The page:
19 Women in low-paid work are 3 times more likely to smoke during pregnancy Socio-economic group: % who smoked before or during pregnancy
20 Every year nearly 10,000 children are treated in hospital for exposure to second-hand smoke
21 Smoking prevalence is higher in routine and manual groups
22 Smokers from lower socioeconomic groups are more likely to purchase illicit tobacco Illicit tobacco consumed by social group
23 How do we break the ‘cycle of smoking’ Reduce the appeal and supply of tobacco Protect families & communities Encourage more quit attempts each year Support quit attempts
24 3. How do we reduce tobacco use?
25 The World Bank has developed a ‘six strand’ approach for reducing tobacco use 1.Stop the promotion of tobacco; 2.Make tobacco less affordable; 3.Effective regulation of tobacco products; 4.Help tobacco users to quit; 5.Reduce exposure to secondhand smoke; 6.Effective communications for tobacco control.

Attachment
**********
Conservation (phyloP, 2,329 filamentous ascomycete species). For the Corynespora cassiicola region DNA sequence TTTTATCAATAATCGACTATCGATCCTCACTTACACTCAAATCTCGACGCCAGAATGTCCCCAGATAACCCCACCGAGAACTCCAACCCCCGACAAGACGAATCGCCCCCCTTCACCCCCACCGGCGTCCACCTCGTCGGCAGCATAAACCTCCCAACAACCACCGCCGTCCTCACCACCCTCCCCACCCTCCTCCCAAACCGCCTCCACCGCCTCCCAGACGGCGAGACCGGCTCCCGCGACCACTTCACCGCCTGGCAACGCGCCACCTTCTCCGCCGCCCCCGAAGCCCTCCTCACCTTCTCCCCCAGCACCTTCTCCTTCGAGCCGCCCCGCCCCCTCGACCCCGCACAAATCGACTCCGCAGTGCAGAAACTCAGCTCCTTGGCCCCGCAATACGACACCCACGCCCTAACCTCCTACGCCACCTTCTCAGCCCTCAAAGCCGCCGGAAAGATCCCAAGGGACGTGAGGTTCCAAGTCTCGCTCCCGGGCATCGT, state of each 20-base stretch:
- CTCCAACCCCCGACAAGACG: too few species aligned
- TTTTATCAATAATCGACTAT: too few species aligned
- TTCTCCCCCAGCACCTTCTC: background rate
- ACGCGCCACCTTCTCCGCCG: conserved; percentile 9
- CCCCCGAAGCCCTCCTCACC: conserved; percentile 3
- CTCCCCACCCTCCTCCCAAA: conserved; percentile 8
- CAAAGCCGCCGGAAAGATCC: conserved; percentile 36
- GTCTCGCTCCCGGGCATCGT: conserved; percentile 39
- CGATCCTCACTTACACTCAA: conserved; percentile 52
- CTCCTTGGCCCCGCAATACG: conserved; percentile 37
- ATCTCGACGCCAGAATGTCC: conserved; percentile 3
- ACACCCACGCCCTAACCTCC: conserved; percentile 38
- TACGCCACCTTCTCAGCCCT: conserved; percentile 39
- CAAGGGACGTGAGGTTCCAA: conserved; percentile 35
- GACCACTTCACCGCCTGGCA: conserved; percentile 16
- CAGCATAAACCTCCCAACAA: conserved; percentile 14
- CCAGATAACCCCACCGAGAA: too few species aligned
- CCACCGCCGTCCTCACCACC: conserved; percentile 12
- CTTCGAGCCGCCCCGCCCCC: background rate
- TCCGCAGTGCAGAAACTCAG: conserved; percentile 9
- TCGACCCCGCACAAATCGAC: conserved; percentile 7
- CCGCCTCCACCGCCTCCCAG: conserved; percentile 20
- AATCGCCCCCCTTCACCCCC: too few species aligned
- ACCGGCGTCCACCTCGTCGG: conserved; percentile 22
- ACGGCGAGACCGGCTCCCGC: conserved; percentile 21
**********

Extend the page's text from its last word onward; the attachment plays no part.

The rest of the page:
26 Local action: councils enforce tobacco laws
27 Local Authorities’ enforcement responsibilities include: Purchase of tobacco by under 18s Proxy sales Chewing and smokeless tobacco sales Smokefree legislation Illicit tobacco Shisha cafes Advertising ban
28 Local Authorities commission Stop Smoking Services NHS Stop Smoking Services are the most successful route to quit and the most cost effective NHS treatment there is
29 Smokers are nearly 4 times more likely to quit using NHS support than going ‘cold turkey’
30 Poorer smokers want to quit but are only half as likely to succeed Success rate in quitting by socio-economic class
Harm Reduction Nicotine is highly addictive. Some smokers are highly dependent on nicotine and: may not be able (or want) to stop smoking in one step may want to stop smoking but are unable to give up nicotine may not be ready to stop smoking but want to reduce the amount they smoke. However it is the toxins in the tobacco smoke – not the nicotine – that cause illness and death. 31